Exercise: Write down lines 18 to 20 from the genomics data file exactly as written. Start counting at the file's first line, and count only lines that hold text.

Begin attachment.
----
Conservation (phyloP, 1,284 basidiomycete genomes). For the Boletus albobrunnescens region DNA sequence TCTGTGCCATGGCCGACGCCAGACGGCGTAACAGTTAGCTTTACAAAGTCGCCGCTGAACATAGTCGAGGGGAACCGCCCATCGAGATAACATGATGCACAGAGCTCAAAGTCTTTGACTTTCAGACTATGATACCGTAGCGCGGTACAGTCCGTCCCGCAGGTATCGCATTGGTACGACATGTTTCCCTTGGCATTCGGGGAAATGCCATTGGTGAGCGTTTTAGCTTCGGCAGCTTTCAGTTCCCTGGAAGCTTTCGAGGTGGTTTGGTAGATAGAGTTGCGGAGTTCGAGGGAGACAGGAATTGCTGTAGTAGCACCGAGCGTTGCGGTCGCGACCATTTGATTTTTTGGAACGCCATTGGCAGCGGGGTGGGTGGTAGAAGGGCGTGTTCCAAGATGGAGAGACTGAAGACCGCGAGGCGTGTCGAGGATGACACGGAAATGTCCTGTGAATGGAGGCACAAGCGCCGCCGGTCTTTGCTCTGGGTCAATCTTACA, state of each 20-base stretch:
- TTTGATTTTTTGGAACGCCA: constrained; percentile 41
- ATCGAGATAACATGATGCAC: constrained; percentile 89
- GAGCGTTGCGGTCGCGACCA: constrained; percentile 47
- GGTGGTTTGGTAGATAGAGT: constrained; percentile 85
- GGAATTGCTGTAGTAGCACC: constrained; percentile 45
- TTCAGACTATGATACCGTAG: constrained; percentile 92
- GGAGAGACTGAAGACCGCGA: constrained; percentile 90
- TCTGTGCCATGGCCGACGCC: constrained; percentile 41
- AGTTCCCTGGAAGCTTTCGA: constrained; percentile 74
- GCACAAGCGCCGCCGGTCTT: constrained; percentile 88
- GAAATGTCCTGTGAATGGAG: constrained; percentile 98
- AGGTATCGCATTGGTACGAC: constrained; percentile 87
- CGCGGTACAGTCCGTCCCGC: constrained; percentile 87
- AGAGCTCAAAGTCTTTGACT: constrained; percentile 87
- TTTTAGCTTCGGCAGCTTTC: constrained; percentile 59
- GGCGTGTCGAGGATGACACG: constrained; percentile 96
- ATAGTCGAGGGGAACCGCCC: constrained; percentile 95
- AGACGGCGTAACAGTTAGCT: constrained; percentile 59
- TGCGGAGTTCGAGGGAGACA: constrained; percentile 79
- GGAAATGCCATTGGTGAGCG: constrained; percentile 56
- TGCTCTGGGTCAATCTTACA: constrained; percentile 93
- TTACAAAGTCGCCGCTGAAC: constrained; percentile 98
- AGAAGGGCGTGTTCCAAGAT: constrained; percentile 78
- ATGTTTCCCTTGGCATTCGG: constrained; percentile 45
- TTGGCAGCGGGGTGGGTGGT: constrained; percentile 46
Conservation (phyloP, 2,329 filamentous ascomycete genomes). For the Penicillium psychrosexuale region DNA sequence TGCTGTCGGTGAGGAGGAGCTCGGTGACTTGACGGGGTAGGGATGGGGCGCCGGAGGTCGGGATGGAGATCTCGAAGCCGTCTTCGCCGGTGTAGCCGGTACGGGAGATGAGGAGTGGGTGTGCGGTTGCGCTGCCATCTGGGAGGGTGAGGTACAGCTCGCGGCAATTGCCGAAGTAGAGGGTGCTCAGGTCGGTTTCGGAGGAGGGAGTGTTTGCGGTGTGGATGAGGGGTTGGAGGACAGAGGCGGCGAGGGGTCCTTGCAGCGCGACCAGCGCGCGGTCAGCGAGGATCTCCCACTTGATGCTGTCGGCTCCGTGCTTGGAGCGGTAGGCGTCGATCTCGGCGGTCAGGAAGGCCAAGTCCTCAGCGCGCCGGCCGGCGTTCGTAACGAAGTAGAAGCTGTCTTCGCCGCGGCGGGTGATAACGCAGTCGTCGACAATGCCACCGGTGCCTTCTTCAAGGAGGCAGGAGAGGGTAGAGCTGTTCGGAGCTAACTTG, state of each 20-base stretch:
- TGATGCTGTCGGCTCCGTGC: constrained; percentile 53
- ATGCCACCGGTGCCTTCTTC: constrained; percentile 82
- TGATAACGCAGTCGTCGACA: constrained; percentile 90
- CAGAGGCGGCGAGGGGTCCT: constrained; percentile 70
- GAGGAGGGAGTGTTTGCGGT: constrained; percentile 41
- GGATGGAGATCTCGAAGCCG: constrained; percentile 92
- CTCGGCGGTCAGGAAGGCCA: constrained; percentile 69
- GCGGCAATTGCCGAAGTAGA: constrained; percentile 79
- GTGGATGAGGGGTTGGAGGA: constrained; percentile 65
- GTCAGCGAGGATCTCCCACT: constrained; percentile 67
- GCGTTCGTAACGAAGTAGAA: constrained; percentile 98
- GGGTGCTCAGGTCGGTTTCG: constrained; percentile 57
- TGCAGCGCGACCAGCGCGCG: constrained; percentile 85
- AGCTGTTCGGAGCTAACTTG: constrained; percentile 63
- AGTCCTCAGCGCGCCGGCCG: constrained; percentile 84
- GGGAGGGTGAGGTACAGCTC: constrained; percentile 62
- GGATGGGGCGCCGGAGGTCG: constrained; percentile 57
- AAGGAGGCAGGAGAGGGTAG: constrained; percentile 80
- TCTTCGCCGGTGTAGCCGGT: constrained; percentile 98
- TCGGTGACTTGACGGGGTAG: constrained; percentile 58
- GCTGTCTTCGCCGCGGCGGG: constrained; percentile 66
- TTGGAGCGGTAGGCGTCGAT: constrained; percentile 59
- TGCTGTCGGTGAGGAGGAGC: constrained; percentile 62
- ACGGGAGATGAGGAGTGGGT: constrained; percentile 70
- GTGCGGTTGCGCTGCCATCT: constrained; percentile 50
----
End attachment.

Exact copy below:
- ATAGTCGAGGGGAACCGCCC: constrained; percentile 95
- AGACGGCGTAACAGTTAGCT: constrained; percentile 59
- TGCGGAGTTCGAGGGAGACA: constrained; percentile 79